It's Australia Day... What does that mean?

It’s Australia Day… What does that mean?

by Su Garrett, Director / Approved Provider Explore & Develop Annandale

January 21, 2020

The Early Years Learning Framework and the National Quality Standard outline the responsibilities of early childhood educators to educate themselves about Australia’s history, culture, the ongoing contribution of Aboriginal and Torres Strait Islander peoples to Australian life and the diversity of Australia’s modern society. The Framework also includes ‘Respect for diversity’ (DEEWR, 2009, p. 13) as a guiding Principle and ‘Cultural competence’ (DEEWR, 2009, p. 16) as a guiding Practice.


Services are mandated to include the culture of each family attending the service, however in addition to this the Educators’ Guide to the Early Years Learning Framework for Australia (DEEWR, 2010) recognises that ‘cultural competence in relation to Aboriginal and Torres Strait Islander peoples is distinctly different from the broad idea of “respecting all cultures”’. It pays attention to ‘growing educators ‘competence in working with Australian Aboriginal and Torres Strait Islander cultures’ (DEEWR, 2010, pp. 24 and 30).


Several years ago, with this framework in mind, the team at Explore & Develop Annandale began the journey to grow our cultural competence. As a team of non-aboriginal educators, we had limited knowledge about Aboriginal culture and therefore found it challenging to embed it into our program without being offensive and inappropriate. Not knowing where to start on our own we reached out to the Koori Curriculum and began a now three-year partnership.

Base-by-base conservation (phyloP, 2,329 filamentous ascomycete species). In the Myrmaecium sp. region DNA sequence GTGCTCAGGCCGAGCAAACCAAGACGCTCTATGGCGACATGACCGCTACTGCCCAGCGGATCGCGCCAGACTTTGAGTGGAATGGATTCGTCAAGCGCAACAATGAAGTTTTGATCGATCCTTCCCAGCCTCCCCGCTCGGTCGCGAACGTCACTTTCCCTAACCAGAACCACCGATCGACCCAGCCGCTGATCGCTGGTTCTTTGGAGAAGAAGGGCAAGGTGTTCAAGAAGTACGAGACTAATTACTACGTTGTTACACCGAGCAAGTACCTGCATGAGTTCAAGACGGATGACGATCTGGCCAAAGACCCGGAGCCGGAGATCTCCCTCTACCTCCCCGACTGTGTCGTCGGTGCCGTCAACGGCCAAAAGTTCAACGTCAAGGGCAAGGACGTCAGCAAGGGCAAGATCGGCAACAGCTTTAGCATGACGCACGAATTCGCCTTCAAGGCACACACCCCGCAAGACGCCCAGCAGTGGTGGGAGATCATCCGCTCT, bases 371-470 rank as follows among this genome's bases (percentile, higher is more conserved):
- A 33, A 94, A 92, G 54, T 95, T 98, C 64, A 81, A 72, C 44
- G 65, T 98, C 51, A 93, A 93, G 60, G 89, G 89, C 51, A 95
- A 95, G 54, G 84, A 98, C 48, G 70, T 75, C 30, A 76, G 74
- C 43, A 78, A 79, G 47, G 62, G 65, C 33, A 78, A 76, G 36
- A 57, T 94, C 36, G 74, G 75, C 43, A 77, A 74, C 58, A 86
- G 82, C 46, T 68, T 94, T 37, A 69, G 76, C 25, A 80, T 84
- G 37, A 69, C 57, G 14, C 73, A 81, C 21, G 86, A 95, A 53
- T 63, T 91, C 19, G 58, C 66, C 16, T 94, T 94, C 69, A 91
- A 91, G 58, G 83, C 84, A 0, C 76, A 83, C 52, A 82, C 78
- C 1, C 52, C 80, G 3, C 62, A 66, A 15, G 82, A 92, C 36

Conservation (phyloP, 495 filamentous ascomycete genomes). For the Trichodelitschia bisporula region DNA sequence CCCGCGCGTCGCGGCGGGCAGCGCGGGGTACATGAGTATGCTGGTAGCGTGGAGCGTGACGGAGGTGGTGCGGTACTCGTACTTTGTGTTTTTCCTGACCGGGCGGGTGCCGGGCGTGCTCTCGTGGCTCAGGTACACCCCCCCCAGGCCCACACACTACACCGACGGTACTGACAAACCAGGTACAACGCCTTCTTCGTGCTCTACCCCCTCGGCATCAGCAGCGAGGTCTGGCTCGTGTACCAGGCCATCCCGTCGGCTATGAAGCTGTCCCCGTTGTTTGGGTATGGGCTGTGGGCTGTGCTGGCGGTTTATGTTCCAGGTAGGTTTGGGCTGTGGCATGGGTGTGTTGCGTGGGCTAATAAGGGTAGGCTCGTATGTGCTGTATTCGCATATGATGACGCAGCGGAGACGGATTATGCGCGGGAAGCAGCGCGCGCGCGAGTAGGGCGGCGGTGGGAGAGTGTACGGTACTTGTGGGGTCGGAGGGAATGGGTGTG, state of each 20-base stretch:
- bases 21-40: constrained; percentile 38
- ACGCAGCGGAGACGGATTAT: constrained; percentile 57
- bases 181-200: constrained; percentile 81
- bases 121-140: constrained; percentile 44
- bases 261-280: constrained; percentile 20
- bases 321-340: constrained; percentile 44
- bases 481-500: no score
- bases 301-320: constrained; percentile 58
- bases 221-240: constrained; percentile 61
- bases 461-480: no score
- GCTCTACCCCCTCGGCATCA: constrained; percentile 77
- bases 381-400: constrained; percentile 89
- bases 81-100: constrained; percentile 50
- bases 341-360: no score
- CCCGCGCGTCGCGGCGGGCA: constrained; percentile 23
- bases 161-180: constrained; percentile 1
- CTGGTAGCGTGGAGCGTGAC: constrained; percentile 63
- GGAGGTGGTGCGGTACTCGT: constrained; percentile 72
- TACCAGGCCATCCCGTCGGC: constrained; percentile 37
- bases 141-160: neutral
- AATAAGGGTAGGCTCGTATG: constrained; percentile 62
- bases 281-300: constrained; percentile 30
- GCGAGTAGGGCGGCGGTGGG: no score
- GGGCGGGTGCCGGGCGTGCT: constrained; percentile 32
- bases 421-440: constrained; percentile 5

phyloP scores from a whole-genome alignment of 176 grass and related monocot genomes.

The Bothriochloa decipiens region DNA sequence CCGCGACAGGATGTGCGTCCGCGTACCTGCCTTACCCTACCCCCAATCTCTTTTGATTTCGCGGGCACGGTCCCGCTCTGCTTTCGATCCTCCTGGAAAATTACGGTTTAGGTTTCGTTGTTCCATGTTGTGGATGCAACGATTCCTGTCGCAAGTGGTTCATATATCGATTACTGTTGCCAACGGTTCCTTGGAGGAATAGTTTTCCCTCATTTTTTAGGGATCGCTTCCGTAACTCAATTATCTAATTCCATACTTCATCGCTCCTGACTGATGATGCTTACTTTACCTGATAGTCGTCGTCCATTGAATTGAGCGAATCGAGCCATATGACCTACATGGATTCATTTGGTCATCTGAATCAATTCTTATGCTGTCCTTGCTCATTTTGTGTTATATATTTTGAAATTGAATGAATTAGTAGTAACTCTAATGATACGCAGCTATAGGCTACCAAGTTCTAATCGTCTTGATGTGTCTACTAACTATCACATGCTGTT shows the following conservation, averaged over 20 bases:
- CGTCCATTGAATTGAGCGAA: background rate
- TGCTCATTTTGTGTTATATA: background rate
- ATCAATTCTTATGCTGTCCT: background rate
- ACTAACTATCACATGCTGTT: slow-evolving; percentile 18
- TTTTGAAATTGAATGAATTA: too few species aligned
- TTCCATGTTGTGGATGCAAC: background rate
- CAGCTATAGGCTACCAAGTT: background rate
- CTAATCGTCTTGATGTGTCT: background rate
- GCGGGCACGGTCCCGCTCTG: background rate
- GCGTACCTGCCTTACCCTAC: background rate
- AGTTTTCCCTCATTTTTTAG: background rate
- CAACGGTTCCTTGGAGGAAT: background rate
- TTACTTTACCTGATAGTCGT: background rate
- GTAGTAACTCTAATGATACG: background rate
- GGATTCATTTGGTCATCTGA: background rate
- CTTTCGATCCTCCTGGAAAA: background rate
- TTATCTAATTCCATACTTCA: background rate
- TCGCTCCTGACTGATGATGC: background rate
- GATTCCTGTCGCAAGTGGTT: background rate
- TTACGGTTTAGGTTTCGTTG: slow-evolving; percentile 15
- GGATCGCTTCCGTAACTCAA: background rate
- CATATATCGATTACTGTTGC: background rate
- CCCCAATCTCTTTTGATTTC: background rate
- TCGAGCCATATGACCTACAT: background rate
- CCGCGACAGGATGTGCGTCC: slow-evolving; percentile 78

This partnership has given us the confidence to be reach out, learn, have a go and be open to new perspectives and thinking. Not just adding Aboriginal perspectives onto our perspectives and adding Aboriginal themed areas of our environment but to listen and think about how to embed Aboriginal and Torres Strait perspectives into our environment.


While increasing our knowledge of Aboriginal culture we have increased our knowledge of all culture, for all children, especially understanding the sense of identity and belonging that comes from recognising culture as a unique, core part of every individual’s being. The Early Years Learning Framework has ‘a sense of identity’ as a core Outcome for all children, recognising that identity underpins personal wellbeing, social competence and learning success.


We quickly made the connection between developing a sense of identity and belonging to having a connection place and to community. We have been able to make the connection to this sense of place with our appreciation of nature pedagogy and educating children to care for the land around them.


We have learned to think deeper about a child’s sense of belonging and their family culture. How we can think holistically about the child and how their sense of identity affects all that they are. This is especially evident in young children’s behaviour as they develop their sense of identity.